Thank you for sharing!

Your article was successfully shared with the contacts you provided.
Hey, new friends — welcome (to hell). Hell, that is, if you are a first-year working for the young gentleman who offered up that fun voicemail message that is making the rounds on lawyer blogs and through the legal e-mail circuit. In case you have not heard about it, an associate at a firm was apparently really pissed off at another associate at a different firm. He left him a voicemail that basically said if the associate continues to complain about some changes to a deal document that were apparently really bothering him, he would make his life very unpleasant. He proceeded to curse a few times and told him to act like a “monkey f**king scribe.” Now, what lessons can the virgin barristers among us take from this unique exemplar? First, monkeys can write. Second, some lawyers, like the guy who saved the voicemail, are pretty tech savvy. Third, somebody needs a headhunter. The real lesson is, of course, when leaving voicemail, be careful what you say. Or, if you are a monkey, be careful what you write. When you are new at a firm, it is always better to see people in person than to leave them a voicemail. It will help you get to know your colleagues, force you to avoid dressing like a slob and, hey, you never know — you may meet someone who can teach you cool tricks for screwing jerks who treat you like dirt. When you’re roaming the halls looking to meet people, speak loudly, and I mean LOUDLY, so that everyone can hear you. Also, carry a boom box radio at a high volume — people just don’t do that anymore. For those occasions when people come to see you, try to decorate your office with a theme. If you like animals, for example, consider arranging giant stuffed dolls neatly around the room and have a repeating CD of safari sounds playing all day (loudly, of course). Oh, and if you ever feel the need to leave a really angry voicemail, leave it for yourself first. Then play it back an hour later and see how it sounds. If that doesn’t work, just ask the “monkey f**king scribe” guy for advice. While words like “please” and “thank you” are always welcome in legal circles, the true watchwords of a successful lawyer are “clients,” “billing” and “busy.” Try to use these terms as often as possible. Might I suggest you start incorporating them into your conversations at home just to get comfortable with the nomenclature? You: “Hi, honey, how was your day?” Honey: “Wonderful, dear. Yours?” You: “Ah, you know, taking calls from clients, billing, keeping busy.” Honey: “Wow, dear, I am just so proud of you.” You: “Yeah, I am a real billing machine, but I’m so damn busy with these clients.” Honey: “Will you be working late again tomorrow night?” You: “Will I ever? These people think my life revolves around them. They keep me so busy, I barely have time to enter my billing, let alone speak to their clients.” Honey: “You sure do seem happy.” You: “Happy? Have you ever heard what happy sounds like? If I show you all of the r�sum�s I have sent out in the past week, will that make you realize that I am as far away from happy as possible?” Well, you get my drift on the home front. Now, remember, conversations at work take a much more professional turn. For instance: You: “Good morning, Mr. Smithers.” Smithers: “Who are you?” You: “I am a new associate. I’ve been working on the Jones account.” Smithers: “Oh. You keeping busy?” You: “Oh, yes. I’ve been busy, very busy.” Smithers: “Not too busy, I hope (insert disingenuous laugh here).” You: [to Smithers as he is walking away]: “No, Sir, not too busy at all. I love billing. Love it (insert under your breath mumbling toward Smithers here).” Now, just imagine how much more interesting that conversation would be if you had a boom box in your hands. Although you may get the impression from our friend’s voicemail (and from the expertly crafted dialogue above) that lawyers do a lot of speaking, you are wrong. They do far more writing, which is precisely why you should get a monkey. Your best bet is to check eBay. Best of luck in your new (and sure to be voicemail-laden) legal career. The Disassociate is an anonymous, irreverent look at the humorous side of life as a law firm associate. He can be reached at [email protected]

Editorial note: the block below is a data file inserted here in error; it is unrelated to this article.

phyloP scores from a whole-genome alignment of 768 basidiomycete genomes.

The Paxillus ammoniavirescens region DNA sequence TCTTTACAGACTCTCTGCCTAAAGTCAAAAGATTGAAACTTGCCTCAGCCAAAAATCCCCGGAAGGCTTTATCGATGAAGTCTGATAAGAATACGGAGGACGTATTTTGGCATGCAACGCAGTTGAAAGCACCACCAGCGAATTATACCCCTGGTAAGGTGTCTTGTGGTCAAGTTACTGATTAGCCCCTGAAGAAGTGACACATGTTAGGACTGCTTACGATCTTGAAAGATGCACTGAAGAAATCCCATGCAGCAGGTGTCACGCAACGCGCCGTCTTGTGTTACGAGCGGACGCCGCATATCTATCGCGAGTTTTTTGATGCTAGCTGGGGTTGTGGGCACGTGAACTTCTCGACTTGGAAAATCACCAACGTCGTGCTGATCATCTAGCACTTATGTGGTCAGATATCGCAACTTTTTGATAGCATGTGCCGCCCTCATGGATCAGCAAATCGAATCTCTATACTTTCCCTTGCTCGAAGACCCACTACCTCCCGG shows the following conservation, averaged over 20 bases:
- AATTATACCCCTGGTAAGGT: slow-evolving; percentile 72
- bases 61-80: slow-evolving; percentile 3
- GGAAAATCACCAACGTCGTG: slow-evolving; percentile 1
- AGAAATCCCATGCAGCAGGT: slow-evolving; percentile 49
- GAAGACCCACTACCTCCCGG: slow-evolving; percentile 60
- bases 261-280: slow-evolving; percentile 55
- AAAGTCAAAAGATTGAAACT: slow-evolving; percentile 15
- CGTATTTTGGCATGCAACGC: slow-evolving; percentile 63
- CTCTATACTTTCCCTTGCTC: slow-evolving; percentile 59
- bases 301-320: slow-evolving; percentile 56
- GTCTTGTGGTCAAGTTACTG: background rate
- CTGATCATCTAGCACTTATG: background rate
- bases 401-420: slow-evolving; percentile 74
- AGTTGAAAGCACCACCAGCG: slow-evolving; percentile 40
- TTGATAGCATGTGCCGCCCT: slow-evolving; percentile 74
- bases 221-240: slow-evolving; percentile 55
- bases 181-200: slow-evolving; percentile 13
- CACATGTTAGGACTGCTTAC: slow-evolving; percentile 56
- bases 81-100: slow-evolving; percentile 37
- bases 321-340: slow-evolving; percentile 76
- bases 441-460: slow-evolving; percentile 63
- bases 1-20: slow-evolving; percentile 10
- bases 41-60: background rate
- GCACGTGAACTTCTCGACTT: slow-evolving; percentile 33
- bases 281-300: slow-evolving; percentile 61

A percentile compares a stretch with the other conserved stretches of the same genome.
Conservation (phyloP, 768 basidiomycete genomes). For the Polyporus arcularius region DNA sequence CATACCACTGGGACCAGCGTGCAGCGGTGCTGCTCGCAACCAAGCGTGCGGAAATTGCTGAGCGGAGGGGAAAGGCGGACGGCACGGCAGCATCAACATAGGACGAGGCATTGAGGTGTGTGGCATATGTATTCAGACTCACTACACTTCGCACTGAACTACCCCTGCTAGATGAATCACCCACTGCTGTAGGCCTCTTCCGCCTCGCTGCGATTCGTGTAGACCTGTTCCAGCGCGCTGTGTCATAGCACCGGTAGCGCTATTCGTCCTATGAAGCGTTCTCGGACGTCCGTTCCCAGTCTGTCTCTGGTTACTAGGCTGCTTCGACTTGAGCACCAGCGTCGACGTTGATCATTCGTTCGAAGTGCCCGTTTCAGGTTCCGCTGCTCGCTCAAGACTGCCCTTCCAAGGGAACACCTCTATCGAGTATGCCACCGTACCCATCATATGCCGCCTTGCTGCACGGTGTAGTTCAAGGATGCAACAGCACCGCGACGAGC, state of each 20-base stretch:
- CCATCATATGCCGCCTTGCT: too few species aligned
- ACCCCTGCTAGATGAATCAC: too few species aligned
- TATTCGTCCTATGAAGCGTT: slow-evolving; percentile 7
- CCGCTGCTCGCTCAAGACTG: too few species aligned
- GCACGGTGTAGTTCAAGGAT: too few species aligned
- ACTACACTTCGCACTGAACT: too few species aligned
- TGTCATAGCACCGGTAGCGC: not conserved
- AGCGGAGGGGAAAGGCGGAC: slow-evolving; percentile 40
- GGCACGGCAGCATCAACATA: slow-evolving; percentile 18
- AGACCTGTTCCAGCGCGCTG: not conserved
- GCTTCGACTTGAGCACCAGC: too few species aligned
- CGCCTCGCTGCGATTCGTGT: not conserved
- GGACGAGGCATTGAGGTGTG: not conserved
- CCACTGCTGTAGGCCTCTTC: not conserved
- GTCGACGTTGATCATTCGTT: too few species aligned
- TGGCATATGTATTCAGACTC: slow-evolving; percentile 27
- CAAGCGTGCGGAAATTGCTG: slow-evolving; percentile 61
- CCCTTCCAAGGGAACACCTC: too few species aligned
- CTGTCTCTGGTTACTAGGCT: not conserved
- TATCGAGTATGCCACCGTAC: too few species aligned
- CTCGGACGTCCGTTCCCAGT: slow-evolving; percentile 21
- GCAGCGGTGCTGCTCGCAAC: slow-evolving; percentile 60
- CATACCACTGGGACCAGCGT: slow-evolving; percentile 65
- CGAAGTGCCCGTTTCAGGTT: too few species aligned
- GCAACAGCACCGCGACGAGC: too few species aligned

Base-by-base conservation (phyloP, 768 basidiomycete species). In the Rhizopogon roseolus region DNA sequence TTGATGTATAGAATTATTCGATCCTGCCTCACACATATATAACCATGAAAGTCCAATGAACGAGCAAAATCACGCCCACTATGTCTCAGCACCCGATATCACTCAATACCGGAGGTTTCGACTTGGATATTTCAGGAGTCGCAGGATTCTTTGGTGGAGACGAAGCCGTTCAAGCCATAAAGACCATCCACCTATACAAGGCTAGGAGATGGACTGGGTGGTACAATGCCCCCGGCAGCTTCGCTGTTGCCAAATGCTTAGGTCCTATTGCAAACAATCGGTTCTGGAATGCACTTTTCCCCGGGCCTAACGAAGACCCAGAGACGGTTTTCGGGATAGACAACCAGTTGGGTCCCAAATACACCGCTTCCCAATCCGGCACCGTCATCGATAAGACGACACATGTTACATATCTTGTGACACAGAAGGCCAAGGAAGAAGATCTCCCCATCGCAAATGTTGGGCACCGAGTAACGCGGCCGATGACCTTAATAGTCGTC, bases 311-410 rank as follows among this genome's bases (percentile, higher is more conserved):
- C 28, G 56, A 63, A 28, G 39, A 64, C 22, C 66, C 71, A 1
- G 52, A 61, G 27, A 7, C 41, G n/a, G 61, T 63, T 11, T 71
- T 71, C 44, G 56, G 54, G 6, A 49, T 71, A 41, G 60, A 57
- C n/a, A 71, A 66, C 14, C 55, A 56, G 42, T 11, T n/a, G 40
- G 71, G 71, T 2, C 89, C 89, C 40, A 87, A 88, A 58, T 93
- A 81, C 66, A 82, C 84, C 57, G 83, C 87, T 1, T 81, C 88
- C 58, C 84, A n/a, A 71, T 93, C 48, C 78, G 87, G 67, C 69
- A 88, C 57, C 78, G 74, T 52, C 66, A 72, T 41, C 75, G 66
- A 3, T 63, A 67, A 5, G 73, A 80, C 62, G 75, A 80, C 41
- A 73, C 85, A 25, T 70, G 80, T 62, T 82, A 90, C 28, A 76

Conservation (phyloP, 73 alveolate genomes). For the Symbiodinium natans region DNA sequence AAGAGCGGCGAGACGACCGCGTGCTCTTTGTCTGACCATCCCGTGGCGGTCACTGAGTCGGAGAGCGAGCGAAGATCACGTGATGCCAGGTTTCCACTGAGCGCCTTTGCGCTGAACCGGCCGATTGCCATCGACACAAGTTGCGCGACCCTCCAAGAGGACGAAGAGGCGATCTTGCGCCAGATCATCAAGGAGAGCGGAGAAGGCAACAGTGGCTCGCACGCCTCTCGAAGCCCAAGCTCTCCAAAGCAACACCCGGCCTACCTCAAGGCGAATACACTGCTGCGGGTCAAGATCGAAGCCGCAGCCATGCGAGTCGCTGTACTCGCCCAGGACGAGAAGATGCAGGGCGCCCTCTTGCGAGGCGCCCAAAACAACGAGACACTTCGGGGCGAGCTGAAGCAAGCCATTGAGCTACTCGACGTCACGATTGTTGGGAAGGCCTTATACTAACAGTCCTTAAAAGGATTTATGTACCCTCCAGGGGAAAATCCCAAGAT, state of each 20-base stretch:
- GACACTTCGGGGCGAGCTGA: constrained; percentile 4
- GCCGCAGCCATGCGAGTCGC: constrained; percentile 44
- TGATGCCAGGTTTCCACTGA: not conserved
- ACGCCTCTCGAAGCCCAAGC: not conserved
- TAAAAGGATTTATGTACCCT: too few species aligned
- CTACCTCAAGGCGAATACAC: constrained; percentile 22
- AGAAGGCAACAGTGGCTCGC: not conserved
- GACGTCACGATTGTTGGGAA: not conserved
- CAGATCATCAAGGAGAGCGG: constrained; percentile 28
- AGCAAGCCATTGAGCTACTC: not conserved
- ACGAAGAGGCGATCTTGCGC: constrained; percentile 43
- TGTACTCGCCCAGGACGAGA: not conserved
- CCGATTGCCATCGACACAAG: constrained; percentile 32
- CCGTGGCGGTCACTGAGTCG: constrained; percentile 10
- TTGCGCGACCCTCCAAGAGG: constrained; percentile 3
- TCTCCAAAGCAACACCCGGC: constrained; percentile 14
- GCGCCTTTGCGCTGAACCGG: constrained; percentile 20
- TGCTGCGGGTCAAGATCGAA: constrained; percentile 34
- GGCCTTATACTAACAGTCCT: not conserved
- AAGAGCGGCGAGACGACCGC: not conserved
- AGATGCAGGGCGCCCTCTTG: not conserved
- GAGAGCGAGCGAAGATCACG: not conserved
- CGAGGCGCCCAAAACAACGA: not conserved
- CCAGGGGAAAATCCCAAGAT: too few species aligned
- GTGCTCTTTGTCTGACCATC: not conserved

This content has been archived. It is available through our partners, LexisNexis® and Bloomberg Law.

To view this content, please continue to their sites.

Not a Lexis Advance® Subscriber?
Subscribe Now

Not a Bloomberg Law Subscriber?
Subscribe Now

Why am I seeing this?

LexisNexis® and Bloomberg Law are third party online distributors of the broad collection of current and archived versions of ALM's legal news publications. LexisNexis® and Bloomberg Law customers are able to access and use ALM's content, including content from the National Law Journal, The American Lawyer, Legaltech News, The New York Law Journal, and Corporate Counsel, as well as other sources of legal information.

For questions call 1-877-256-2472 or contact us at [email protected]

Reprints & Licensing
Mentioned in a Law.com story?

License our industry-leading legal content to extend your thought leadership and build your brand.


ALM Legal Publication Newsletters

Sign Up Today and Never Miss Another Story.

As part of your digital membership, you can sign up for an unlimited number of a wide range of complimentary newsletters. Visit your My Account page to make your selections. Get the timely legal news and critical analysis you cannot afford to miss. Tailored just for you. In your inbox. Every day.

Copyright © 2021 ALM Media Properties, LLC. All Rights Reserved.